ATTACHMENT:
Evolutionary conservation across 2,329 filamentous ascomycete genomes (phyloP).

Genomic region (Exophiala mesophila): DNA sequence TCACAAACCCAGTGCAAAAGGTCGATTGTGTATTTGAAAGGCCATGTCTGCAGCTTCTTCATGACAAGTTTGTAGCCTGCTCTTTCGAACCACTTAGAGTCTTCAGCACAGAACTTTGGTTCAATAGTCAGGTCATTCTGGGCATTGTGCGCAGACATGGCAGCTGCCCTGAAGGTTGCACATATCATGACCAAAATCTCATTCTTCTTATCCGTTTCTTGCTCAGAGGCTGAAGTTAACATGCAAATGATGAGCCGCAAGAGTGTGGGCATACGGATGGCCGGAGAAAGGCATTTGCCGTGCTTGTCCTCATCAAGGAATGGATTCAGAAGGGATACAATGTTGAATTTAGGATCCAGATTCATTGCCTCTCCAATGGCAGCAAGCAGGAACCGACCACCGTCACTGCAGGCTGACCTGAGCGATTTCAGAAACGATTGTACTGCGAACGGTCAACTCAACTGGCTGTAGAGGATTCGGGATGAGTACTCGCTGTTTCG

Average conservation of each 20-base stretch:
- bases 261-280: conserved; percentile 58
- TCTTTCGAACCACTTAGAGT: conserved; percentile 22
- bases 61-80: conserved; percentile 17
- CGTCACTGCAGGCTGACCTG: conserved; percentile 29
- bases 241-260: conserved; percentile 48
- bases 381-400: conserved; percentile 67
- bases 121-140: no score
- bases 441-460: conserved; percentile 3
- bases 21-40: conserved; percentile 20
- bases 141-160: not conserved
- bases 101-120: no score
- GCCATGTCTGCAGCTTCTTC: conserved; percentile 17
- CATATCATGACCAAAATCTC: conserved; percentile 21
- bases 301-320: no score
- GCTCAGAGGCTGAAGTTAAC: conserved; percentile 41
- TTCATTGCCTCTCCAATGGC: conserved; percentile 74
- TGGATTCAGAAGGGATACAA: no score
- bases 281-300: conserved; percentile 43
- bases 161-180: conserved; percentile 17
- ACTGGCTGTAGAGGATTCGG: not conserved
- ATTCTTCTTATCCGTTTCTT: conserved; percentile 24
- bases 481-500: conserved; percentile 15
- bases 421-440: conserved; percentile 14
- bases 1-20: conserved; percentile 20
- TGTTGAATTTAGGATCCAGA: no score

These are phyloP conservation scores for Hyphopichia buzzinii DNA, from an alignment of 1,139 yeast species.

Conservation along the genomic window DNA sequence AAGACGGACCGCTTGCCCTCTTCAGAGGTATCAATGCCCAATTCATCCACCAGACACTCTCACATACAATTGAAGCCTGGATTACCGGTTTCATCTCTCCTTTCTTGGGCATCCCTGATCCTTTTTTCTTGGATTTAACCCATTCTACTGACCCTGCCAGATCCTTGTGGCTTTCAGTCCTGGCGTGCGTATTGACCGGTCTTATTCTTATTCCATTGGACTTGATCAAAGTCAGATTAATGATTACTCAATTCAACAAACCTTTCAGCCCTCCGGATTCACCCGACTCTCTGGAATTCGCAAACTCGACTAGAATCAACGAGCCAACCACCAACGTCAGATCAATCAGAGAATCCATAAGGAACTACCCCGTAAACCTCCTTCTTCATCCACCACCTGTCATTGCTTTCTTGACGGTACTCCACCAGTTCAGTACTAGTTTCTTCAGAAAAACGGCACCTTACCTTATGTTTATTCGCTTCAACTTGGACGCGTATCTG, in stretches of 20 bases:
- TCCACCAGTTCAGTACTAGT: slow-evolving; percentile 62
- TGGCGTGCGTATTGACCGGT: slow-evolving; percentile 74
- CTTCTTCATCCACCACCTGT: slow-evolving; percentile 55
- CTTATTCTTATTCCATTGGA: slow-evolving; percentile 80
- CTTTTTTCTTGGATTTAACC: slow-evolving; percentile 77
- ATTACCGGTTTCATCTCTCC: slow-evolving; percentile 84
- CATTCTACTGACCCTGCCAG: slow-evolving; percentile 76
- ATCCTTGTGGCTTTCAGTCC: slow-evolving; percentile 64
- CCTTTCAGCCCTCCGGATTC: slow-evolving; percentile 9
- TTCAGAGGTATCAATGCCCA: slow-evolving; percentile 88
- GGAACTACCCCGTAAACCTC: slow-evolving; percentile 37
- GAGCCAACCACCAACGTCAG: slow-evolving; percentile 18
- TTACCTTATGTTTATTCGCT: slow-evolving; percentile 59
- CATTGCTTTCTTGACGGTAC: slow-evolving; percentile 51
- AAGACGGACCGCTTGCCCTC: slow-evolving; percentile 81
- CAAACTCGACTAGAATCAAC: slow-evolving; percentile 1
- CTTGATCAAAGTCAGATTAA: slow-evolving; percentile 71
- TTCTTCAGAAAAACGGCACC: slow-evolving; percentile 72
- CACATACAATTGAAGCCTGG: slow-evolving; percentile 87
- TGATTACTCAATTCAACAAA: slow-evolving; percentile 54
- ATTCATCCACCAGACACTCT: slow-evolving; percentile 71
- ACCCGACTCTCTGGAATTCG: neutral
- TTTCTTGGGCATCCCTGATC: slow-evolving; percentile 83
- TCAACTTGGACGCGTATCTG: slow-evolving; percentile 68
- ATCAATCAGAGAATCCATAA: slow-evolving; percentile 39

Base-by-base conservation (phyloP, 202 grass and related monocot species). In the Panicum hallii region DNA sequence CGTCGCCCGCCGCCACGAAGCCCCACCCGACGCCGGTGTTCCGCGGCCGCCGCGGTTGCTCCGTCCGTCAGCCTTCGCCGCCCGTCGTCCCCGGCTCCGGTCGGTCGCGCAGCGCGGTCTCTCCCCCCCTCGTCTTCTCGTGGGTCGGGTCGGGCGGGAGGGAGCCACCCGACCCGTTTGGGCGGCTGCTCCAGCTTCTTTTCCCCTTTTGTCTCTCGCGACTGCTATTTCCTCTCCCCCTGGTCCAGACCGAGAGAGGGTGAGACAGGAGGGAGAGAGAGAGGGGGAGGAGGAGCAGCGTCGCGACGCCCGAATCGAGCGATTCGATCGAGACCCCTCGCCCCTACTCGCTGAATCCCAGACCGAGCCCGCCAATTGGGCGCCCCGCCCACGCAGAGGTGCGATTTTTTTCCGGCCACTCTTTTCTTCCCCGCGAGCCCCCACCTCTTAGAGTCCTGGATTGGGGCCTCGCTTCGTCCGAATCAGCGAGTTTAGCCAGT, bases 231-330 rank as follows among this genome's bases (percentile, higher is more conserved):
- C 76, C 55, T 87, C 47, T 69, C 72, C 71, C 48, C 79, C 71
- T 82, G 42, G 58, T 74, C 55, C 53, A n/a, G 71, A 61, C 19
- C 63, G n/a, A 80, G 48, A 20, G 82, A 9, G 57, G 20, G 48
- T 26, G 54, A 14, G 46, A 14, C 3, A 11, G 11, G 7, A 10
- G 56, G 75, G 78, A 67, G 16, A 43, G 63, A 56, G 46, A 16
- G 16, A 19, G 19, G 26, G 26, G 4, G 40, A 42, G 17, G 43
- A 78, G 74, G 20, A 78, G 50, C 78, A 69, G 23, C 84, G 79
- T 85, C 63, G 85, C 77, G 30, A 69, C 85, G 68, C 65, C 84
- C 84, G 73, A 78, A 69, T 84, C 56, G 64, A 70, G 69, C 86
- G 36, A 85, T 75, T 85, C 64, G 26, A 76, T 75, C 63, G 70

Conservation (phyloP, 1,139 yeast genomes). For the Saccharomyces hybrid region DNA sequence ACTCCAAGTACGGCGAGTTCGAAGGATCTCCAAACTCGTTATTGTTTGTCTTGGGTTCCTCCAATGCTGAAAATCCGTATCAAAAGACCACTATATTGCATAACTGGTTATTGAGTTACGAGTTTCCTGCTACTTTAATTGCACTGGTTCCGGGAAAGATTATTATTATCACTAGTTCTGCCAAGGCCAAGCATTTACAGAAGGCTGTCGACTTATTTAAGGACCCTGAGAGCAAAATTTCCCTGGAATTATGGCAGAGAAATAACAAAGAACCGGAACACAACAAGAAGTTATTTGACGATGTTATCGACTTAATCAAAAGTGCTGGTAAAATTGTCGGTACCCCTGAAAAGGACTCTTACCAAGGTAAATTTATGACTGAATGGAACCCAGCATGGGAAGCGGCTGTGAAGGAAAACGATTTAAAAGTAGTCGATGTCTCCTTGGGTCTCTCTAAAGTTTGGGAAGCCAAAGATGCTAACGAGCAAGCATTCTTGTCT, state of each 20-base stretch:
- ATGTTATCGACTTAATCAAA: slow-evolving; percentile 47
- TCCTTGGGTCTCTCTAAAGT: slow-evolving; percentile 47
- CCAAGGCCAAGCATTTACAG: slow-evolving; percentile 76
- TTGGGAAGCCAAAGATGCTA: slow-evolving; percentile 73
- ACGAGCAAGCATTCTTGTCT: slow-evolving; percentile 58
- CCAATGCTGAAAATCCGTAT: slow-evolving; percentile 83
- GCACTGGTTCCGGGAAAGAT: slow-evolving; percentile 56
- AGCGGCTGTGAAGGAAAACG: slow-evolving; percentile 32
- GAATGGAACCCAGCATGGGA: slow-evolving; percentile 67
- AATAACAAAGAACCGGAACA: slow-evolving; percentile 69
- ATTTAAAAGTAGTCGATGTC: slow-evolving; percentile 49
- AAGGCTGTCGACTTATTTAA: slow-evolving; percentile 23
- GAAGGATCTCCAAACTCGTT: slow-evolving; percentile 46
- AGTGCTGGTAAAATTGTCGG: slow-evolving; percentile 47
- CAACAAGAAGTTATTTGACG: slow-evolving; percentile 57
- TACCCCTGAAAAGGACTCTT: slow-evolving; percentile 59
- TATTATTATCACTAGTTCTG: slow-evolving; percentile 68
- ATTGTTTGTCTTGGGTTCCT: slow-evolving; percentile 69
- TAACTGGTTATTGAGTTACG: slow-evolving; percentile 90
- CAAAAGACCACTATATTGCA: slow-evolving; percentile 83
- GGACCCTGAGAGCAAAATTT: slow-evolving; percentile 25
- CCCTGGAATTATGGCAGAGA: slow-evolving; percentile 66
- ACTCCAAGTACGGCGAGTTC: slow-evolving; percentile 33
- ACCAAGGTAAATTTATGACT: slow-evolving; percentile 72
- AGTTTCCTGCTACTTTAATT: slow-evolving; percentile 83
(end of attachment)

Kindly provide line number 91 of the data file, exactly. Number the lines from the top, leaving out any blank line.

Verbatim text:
- ACCAAGGTAAATTTATGACT: slow-evolving; percentile 72